Early in the twentieth century, Saint Paul was a stomping ground for many of the most notorious gangsters of the era. John Dillinger and Billie Frechette, Ma Barker and her boys, Alvin Karpis, Leon Gleckman, and others all called it a safe-haven at one point during their careers-in-crime. The city was an epicenter of illegal activity during the 1920s and beyond, and the man to thank was the architect of the Layover Agreement, long-time Police Chief John O’Connor.
The agreement allowed criminals to safely travel within the city limits of Saint Paul as long as they followed three rules; they checked in with police when they arrived, committed no major crimes in the city, and paid all of the necessary bribes. As long as these three things happened, local officials turned a blind eye to the misdeeds of the city’s criminal element. Local police went as far as to protect criminals returning after committing crimes outside of Saint Paul. This protection also included federal crimes, as federal agents lacked the jurisdiction to try these types of cases until the mid-1930s
The era of O’Connor, the city’s Chief of Police for the majority of the Layover Agreement, began on June 1, 1900. He was first appointed to the position by Mayor-Elect Robert A. Smith and deemed to be a necessary positive change for a city that had been infested with rampant criminal activity for the previous four years. O’Connor, considered one of the country’s top detectives, immediately reorganized the police force and soon brought the city’s crime rate down significantly. Soon After, he began quietly letting criminals throughout the Midwest know that Saint Paul was a refuge for them as long as they didn’t commit crimes within its city limits.
O’Connor was considered both an incredible detective and adept criminologist. In the eyes of many, his system allowed the police force a chance to watch over the city and keep petty crimes in check. It put criminals in the position to want to police their criminal counterparts to ensure that no one ruined a good thing. If the Layover Agreement were overturned the “heat” on them would be too much to overcome, and their financial windfall would come to an end. Because of this, the city remained mostly crime free throughout the O’Connor System tenure and beyond. Unfortunately, neighboring municipalities weren’t as lucky. In 1916 Minneapolis Mayor William Nye repeatedly complained that his city couldn’t stem its tide of crime due to the goings on in Saint Paul.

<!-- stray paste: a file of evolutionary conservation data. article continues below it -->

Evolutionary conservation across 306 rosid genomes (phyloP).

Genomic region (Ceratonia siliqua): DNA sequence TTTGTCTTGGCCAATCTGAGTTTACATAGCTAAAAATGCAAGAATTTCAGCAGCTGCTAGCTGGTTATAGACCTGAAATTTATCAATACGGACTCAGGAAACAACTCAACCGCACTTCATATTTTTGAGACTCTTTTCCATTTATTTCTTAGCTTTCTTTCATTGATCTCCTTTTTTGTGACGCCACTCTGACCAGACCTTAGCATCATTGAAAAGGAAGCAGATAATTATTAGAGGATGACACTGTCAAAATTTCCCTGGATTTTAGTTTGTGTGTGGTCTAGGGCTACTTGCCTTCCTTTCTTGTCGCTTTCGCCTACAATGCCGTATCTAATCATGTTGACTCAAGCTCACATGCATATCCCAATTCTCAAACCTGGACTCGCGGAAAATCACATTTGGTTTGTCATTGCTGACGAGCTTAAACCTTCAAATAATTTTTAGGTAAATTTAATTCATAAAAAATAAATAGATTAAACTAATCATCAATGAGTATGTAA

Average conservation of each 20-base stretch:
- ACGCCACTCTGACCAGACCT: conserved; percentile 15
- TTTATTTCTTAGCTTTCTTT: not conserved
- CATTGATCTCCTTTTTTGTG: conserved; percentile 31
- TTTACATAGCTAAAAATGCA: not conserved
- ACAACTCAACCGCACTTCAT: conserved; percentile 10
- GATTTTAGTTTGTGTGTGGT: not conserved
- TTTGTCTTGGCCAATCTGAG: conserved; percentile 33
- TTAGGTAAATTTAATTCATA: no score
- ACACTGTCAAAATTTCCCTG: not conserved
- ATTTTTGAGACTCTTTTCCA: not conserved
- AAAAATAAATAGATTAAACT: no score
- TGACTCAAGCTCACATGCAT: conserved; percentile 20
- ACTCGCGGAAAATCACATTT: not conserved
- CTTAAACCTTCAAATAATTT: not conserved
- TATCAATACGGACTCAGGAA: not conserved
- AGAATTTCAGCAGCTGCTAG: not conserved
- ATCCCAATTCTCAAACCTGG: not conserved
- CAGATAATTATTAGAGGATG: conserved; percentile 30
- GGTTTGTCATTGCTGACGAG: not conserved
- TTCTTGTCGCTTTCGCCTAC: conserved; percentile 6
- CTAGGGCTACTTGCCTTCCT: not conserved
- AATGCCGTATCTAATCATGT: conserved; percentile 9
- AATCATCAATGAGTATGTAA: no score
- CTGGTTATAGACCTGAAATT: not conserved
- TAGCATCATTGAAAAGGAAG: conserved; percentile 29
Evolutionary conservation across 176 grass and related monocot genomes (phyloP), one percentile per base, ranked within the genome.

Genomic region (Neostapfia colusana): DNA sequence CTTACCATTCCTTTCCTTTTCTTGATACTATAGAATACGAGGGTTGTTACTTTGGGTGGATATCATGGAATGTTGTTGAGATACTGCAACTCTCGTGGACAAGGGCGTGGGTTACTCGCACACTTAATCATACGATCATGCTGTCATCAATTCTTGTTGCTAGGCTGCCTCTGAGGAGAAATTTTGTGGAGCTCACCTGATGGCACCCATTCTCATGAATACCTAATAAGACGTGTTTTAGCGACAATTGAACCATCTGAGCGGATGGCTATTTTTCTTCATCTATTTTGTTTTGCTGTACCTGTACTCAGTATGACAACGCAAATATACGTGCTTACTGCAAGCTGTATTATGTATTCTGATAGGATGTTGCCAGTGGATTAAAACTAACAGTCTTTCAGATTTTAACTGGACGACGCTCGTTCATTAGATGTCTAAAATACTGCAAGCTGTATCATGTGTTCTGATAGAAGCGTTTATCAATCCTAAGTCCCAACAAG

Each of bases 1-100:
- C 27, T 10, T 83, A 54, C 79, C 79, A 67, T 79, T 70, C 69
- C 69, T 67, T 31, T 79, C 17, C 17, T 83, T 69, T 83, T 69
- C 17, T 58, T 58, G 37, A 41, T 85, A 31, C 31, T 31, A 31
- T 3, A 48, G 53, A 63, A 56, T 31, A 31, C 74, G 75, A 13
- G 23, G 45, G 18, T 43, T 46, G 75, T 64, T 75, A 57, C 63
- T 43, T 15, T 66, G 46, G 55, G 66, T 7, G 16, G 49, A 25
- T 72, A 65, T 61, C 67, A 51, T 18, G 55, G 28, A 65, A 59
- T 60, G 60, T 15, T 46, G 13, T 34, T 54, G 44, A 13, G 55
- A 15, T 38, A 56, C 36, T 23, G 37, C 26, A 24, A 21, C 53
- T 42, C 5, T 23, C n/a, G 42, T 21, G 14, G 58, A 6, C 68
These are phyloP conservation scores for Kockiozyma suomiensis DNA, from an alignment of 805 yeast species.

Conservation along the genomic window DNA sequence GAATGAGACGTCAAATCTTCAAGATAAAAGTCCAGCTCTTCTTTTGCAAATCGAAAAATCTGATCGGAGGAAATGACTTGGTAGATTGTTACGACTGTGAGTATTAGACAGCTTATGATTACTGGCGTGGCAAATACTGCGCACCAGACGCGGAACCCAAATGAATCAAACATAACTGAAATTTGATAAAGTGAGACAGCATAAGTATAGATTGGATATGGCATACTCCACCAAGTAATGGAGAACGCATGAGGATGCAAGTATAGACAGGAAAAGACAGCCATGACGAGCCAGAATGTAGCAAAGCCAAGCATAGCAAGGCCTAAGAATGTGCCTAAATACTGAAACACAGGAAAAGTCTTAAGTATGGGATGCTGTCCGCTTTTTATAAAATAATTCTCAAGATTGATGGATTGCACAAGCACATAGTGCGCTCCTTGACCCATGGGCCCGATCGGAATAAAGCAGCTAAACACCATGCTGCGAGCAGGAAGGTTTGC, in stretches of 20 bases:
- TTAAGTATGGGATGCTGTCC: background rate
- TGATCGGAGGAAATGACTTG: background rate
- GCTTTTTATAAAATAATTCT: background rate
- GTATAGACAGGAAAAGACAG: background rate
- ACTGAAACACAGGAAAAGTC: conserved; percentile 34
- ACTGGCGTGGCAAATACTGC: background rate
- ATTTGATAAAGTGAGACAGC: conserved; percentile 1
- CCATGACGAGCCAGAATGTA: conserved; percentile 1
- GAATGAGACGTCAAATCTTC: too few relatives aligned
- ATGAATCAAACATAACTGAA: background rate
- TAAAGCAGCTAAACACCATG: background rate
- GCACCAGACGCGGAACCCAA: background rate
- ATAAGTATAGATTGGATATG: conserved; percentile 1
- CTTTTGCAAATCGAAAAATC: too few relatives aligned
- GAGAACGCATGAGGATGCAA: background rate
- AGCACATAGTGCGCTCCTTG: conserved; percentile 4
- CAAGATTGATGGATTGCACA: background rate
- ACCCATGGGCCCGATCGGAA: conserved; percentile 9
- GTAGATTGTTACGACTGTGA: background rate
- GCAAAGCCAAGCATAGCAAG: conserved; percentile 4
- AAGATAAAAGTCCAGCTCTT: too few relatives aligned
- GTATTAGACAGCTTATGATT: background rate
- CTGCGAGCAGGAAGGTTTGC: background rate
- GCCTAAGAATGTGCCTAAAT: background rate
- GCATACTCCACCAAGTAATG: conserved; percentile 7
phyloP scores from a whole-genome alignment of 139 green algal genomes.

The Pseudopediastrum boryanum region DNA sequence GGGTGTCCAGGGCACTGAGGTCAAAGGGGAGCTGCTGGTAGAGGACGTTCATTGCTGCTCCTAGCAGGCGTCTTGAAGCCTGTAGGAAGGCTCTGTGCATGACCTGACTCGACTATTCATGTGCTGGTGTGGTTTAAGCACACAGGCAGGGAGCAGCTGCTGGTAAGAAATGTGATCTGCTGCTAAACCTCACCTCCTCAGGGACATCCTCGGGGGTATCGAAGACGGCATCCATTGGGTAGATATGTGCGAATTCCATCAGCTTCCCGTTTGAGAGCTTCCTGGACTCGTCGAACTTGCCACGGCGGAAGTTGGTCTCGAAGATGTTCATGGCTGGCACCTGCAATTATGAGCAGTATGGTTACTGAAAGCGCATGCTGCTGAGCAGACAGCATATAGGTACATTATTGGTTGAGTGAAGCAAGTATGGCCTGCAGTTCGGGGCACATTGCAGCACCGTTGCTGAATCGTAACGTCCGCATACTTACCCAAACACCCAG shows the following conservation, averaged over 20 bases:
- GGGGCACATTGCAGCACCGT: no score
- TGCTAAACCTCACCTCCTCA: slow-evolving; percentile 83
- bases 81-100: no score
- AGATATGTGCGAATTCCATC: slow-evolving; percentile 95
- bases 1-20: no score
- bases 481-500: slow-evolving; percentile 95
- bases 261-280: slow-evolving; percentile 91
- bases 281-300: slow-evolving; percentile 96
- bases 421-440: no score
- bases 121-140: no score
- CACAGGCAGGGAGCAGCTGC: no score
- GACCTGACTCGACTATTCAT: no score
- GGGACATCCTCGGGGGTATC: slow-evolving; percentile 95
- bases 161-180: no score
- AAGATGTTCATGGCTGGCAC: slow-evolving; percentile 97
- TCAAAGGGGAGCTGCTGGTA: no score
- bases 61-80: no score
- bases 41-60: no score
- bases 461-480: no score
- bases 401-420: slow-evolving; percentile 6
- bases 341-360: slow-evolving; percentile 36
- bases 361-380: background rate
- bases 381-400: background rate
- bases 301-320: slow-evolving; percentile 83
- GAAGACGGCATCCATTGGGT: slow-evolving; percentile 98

Things went relatively well in the city until Chief O’Connor retired on May 29, 1920. The 6-foot 3-inch O’Connor, nicknamed the “Big Fellow,” was a loud, overbearing man who was pretty adept at keeping lawlessness in the city to a minimum. His replacements, however, were not. The lack of a dominant character to watch over the hiding in plain site criminals of Saint Paul, as well as the end of a significant portion of illegal alcohol trafficking due to the overturning of the National Prohibition Act in 1933, saw the criminal element in the city begin to commit more egregious acts.
With the repeal of the 18th Amendment likely imminent, criminals of the city started engaging in more high-risk crimes. Over an eighteen-month period, four prominent citizens were kidnapped for ransom in Saint Paul, including Hamm’s Brewery President William Hamm Jr in June of 1933, and Edward Bremer, heir to the Schmidt Brewery fortune, in January of 1934. Due to the notable names involved in the crimes, the Federal Government was given more power to act. This jurisdictional change helped end the Layover Agreement in Saint Paul. Federal officials attacked the criminal element with a vengeance, and now under the watchful eye of the FBI, local officials could no longer safely accept bribes. Gangsters were forced to fend for themselves.
In 1934, local citizens, including Saint Paul Daily News editor Howard Kahn, joined the fight against corruption. FBI detective Jamie Wallace was brought in to wiretap the Saint Paul Police force over the course of a year. Those wiretaps exposed the police officials that were tipping off criminals. In July 1935, the St. Paul Daily News printed a story about corruption within the ranks of the Saint Paul Police. A short time later, a significant portion of the city’s police force was either convicted of their crimes or had resigned. The Layover Agreement ended when a new guard of reputable law enforcement officials replaced the old guard of criminals.
Bibliography available here.
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